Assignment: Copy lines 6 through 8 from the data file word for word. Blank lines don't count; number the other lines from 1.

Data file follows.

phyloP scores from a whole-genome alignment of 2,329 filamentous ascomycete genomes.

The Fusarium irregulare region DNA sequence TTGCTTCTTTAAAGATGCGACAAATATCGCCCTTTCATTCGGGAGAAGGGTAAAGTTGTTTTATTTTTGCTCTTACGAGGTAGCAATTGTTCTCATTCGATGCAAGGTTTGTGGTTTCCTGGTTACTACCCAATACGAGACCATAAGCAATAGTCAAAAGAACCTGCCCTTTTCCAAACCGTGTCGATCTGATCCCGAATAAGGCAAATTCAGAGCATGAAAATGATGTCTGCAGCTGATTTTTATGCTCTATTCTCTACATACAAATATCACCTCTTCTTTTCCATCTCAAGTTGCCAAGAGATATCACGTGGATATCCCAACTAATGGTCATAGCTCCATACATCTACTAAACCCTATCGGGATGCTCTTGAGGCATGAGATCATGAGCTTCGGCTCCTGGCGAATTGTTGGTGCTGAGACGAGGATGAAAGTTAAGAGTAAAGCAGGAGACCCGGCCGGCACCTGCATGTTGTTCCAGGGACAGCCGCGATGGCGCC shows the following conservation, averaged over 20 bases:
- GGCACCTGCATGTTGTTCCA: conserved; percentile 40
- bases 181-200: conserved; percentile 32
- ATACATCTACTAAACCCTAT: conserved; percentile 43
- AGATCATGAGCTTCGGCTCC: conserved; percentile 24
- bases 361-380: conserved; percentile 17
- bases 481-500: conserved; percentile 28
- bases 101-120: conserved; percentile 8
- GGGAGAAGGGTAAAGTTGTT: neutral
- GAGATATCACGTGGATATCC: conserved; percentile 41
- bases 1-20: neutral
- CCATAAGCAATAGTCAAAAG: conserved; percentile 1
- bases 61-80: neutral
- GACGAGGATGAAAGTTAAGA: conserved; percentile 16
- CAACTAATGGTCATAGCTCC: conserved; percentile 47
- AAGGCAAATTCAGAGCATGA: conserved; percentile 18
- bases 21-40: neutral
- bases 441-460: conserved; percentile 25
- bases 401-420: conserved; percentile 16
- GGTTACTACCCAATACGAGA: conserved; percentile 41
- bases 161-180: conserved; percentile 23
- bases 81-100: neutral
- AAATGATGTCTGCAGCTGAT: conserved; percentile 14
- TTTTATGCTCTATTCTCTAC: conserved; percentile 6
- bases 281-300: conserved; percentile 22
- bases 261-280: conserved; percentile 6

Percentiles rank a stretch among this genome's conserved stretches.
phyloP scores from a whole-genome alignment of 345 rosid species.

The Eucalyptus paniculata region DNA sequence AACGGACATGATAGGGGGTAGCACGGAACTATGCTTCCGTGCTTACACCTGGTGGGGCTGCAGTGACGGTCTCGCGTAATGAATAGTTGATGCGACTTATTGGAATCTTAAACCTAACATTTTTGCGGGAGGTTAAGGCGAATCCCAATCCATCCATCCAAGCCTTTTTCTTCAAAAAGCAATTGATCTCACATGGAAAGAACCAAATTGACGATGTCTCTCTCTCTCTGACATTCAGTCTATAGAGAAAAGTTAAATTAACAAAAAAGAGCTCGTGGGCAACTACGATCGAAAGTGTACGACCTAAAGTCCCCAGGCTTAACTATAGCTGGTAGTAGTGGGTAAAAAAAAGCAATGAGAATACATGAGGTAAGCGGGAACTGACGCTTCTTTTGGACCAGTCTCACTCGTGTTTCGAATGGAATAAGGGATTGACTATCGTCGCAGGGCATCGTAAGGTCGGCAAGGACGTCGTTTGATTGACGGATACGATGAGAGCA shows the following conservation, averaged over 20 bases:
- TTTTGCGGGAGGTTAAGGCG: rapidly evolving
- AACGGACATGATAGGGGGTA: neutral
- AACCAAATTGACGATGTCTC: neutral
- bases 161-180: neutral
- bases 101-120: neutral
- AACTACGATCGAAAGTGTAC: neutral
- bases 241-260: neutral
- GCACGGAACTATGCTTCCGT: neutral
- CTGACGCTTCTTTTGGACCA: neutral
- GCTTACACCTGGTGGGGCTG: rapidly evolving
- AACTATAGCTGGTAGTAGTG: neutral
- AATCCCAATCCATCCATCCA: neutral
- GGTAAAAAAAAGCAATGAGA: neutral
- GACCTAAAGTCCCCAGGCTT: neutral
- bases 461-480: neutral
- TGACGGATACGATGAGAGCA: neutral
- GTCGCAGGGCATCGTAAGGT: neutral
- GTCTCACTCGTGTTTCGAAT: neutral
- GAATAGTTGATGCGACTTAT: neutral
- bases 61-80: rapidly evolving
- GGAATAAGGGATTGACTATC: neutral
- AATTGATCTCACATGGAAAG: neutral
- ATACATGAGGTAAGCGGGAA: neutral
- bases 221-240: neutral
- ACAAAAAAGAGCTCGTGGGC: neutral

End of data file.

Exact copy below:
- AGATCATGAGCTTCGGCTCC: conserved; percentile 24
- bases 361-380: conserved; percentile 17
- bases 481-500: conserved; percentile 28